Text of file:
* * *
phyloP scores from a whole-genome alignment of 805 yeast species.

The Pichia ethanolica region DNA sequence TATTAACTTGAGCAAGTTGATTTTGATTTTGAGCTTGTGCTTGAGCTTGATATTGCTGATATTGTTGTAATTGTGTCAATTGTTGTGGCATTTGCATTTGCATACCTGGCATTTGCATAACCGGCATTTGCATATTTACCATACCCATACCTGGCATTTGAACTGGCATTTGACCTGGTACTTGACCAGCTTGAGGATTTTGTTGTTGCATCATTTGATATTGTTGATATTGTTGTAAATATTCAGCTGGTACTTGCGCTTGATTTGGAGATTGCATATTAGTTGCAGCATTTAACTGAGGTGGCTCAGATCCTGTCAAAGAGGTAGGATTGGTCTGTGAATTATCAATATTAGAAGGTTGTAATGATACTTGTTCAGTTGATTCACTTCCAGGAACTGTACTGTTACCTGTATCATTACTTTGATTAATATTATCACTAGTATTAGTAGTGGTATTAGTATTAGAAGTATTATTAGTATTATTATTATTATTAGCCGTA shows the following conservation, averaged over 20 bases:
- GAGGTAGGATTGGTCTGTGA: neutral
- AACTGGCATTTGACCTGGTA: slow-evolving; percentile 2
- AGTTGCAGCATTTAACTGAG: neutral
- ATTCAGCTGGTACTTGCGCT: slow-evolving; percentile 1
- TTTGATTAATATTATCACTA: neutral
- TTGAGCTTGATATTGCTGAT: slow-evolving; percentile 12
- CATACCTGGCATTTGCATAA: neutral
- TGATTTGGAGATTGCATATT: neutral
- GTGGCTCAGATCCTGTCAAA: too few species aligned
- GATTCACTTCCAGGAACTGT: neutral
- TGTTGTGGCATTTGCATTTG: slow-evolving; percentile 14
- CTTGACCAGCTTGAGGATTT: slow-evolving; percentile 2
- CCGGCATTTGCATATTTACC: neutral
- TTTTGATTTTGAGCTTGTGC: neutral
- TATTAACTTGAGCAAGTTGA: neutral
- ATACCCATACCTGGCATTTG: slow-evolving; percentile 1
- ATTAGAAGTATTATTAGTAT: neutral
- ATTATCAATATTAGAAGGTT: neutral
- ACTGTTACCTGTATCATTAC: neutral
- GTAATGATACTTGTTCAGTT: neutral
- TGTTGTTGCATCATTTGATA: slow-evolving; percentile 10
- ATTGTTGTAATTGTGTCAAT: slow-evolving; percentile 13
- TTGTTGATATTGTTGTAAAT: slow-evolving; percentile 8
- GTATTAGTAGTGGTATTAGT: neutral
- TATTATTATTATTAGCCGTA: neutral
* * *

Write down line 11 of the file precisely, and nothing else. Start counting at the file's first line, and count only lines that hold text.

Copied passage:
- GTGGCTCAGATCCTGTCAAA: too few species aligned